But whoever it is, it might help them to know other ways to calm baby. being 'worn' in a Sling or wrap? Being read to? sung to? Rocked? TV? Music player? car ride? stroller? Maybe these things are not the anesthesia that nursing is, but I imagine there are some other ways baby can be comforted.

    We are not talking forever, we are talking 3 days. So I think it is ok to bend any rules you may have to make this easier for everyone involved. When I have had babysitters watch my kids who are used to nursing to sleep, I give them 'permission' to not have a firm bedtime, or any bedtime. They can keep baby with them as they go about their lives, rather than banging their heads against the wall trying to 'get baby down.' This has worked well for me through three kids. All kids bedshared and nursed to sleep for years, and I have never really worried about not being home at bedtime.

    You did not ask about bottles, so I am not sure if you need info on how to make sure your child gets enough to eat and drink while you are gone. Again of course age would be a factor in this.
    Last edited by @llli*maddieb; December 4th, 2014 at 10:53 PM.

  4. #4
    Join Date
    May 2006
    Posts
    24,794

    Default Re: Looming business trip -- need help!

    Would it be possible for your mom and baby to accompany you on your trip? Mom could stay at your hotel and care for the baby during the day, enabling you to come back and nurse at night.

  5. #5

    Default Re: Looming business trip -- need help!

    Thank you all so much for your suggestions! I apologize for not including her age -- she's thirteen months old. My husband will be joining me on the trip so my my mom will be staying home with her. I wish my mom could join us, that would make things so much easier! I think we may have to do a trial sleepover with grandma to see how she will do. She may surprise us all! Again, thanks for taking the time to reply. I really appreciate all of you!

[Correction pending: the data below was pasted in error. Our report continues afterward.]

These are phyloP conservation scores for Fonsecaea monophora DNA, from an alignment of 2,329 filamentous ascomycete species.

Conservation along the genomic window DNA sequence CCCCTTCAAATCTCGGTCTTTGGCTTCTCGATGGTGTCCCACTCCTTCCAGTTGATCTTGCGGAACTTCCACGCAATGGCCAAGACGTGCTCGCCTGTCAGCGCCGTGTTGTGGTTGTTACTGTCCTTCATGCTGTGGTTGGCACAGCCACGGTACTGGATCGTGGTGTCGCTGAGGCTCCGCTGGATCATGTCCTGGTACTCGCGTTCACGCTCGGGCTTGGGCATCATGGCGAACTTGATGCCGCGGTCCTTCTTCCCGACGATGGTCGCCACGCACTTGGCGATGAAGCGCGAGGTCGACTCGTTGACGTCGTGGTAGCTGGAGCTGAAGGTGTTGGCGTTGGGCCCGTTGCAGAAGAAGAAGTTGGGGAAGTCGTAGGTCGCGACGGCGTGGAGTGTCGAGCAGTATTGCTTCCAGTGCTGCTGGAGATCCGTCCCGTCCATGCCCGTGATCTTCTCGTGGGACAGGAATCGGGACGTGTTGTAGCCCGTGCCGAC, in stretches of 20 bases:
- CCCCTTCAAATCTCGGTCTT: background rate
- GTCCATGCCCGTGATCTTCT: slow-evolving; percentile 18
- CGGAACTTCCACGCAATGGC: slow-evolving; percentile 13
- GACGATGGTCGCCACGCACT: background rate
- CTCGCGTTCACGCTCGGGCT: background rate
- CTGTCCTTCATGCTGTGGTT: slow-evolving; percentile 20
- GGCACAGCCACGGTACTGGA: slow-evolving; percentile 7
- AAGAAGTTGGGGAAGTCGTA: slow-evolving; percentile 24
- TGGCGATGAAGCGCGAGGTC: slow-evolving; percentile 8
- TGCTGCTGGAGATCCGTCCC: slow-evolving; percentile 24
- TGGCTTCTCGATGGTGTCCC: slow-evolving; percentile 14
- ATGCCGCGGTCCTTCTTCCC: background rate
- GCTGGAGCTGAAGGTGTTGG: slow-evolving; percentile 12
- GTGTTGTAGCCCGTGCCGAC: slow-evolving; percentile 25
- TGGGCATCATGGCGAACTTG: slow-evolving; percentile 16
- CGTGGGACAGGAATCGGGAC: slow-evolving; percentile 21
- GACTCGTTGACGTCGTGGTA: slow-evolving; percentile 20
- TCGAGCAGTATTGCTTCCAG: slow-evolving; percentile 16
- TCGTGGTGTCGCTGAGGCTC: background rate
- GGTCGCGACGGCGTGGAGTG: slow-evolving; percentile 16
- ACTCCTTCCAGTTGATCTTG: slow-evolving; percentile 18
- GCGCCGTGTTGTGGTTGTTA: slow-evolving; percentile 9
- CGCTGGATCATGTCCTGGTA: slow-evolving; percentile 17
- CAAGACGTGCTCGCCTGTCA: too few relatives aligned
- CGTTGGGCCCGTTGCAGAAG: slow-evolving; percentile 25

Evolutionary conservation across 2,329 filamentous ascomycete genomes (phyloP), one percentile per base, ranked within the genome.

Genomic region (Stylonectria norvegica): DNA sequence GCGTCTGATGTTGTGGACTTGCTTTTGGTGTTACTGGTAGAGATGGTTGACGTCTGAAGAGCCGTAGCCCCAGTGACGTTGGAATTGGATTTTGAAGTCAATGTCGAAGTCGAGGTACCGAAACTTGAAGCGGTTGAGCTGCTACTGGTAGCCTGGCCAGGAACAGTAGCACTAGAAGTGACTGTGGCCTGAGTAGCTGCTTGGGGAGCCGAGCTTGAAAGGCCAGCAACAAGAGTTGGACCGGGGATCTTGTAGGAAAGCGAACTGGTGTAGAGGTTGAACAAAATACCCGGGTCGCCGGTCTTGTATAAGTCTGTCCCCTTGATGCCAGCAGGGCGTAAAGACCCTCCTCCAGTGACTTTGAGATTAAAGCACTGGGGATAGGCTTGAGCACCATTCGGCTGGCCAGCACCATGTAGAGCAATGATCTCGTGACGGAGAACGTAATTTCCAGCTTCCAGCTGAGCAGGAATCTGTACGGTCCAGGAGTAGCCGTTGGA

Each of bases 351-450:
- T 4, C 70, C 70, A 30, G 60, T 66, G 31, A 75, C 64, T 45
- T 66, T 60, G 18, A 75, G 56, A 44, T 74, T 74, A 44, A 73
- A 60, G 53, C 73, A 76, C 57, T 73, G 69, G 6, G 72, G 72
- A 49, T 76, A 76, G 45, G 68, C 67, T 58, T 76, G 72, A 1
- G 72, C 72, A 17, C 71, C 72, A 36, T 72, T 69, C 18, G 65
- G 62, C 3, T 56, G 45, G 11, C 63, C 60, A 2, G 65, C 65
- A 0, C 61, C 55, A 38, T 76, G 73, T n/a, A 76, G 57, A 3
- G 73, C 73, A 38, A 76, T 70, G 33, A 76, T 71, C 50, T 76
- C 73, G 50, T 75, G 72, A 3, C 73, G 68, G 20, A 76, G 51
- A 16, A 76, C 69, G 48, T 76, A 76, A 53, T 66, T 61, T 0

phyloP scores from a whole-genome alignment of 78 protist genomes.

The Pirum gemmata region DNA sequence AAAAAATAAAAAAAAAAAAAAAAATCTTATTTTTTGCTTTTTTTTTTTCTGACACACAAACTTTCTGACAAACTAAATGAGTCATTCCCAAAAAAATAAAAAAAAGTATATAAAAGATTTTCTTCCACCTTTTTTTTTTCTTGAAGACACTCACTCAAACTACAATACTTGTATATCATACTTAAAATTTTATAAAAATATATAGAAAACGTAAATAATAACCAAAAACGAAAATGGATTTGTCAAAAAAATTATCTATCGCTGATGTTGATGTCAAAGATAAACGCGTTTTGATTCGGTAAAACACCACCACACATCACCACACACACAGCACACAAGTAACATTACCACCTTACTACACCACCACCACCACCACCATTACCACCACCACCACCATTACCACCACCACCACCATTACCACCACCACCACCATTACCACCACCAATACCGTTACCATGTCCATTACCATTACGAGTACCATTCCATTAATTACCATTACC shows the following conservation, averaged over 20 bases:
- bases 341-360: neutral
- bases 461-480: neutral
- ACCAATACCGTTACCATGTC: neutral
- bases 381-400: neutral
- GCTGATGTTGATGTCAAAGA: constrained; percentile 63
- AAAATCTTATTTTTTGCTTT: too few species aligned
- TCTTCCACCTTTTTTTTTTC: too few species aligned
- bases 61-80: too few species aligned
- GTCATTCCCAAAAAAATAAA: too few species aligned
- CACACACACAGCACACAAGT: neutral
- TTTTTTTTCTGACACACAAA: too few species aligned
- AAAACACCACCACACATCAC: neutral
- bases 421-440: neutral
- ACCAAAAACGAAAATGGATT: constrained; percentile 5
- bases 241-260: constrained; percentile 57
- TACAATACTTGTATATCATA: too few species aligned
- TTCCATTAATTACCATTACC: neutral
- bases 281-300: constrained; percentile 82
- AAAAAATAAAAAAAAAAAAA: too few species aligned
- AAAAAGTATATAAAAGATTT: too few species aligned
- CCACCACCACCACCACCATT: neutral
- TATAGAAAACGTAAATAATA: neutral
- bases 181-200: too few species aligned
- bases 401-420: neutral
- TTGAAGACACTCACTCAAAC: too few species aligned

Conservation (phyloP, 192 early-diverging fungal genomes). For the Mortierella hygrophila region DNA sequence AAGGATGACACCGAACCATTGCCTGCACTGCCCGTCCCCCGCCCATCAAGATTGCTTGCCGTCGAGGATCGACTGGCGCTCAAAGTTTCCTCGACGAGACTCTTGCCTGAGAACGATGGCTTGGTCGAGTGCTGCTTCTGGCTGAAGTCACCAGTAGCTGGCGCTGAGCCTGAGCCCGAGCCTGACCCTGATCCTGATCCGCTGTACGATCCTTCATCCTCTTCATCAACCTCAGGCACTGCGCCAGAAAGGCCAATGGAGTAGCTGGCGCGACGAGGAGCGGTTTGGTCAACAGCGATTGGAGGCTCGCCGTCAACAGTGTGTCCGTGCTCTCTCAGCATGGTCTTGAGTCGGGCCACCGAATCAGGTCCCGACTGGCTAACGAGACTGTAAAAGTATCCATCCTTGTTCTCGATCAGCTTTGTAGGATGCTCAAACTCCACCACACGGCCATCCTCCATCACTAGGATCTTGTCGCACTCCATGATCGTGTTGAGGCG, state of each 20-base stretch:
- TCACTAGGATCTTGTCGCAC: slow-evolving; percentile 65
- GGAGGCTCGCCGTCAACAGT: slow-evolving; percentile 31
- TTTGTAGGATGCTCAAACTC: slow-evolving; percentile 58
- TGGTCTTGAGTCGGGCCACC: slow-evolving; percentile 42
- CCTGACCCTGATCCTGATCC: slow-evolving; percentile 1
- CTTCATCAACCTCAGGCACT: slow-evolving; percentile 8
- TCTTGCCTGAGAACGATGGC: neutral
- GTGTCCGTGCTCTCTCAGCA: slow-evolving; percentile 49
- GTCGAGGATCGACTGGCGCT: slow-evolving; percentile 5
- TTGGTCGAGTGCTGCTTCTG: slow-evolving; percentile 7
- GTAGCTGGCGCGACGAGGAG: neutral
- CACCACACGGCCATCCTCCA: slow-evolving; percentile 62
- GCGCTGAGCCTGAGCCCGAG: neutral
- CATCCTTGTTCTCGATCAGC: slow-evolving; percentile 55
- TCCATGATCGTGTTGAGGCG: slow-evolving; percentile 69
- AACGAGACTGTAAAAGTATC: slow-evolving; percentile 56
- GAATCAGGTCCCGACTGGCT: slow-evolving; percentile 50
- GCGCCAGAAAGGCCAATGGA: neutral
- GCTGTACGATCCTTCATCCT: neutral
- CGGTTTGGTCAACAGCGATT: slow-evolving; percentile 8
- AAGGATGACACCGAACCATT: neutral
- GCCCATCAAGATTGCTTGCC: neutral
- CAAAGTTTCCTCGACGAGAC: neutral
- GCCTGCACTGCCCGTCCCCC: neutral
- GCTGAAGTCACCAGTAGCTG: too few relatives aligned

6. #6
    Join Date
    Jun 2009
    Posts
    10,754

    Default Re: Looming business trip -- need help!

    Ok, well 13 months is very young and I would say your child is still very much a baby, developmentally. So that makes sleep training even less of something I would want to do, personally.

    I guess I am missing something, but if both you and your husband are going, couldn't you bring your child and have your husband care for your child while you work? Of course if this is a business trip for both of you, or you are wanting to combine a business trip with a short couple-only-time getaway, that is different.

    As far as a sleepover- how about a trial evening out instead (or at least at first.) What if you try a sleepover and it does not go well? You might find yourself under more pressure to do something you do not want to do.

    Also have you thought about milk extraction while you are gone? You will probably need to pump or hand express for your own health and comfort, as well as keeping milk production in good shape.